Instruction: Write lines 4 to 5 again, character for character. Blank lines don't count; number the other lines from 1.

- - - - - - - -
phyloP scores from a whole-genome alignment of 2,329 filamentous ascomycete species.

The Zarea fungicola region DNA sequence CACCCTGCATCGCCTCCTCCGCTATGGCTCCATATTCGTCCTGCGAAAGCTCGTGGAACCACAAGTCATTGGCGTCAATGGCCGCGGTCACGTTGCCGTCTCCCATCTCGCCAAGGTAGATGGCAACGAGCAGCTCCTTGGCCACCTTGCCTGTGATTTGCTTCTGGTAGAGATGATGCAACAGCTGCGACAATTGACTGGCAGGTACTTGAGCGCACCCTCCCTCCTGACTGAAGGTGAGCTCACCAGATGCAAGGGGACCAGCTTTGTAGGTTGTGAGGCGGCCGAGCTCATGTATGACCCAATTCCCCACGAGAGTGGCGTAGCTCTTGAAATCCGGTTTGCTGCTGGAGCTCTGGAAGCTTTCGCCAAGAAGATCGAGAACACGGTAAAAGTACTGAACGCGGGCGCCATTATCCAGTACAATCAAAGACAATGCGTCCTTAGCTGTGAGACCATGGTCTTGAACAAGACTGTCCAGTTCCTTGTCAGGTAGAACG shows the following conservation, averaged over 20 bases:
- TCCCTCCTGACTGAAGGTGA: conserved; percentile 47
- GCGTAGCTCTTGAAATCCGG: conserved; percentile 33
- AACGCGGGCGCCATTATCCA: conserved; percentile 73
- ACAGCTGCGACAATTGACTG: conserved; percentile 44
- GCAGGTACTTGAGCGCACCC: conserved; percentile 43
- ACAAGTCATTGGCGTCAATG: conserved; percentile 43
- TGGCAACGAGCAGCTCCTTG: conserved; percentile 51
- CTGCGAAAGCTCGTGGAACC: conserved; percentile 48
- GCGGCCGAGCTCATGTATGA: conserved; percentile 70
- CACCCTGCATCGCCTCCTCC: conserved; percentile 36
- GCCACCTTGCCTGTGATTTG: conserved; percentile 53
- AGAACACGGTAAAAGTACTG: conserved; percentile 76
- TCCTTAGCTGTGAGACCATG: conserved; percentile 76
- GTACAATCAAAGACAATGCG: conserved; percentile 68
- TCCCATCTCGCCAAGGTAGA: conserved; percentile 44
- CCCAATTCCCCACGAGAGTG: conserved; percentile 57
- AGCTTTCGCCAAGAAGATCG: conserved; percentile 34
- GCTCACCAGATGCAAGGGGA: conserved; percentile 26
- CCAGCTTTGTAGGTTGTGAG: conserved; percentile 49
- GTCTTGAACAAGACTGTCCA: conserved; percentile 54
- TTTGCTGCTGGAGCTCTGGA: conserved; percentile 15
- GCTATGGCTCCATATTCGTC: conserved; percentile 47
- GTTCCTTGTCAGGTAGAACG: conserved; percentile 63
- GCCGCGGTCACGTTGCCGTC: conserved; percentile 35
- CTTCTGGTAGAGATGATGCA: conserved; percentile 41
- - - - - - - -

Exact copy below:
- GCGTAGCTCTTGAAATCCGG: conserved; percentile 33
- AACGCGGGCGCCATTATCCA: conserved; percentile 73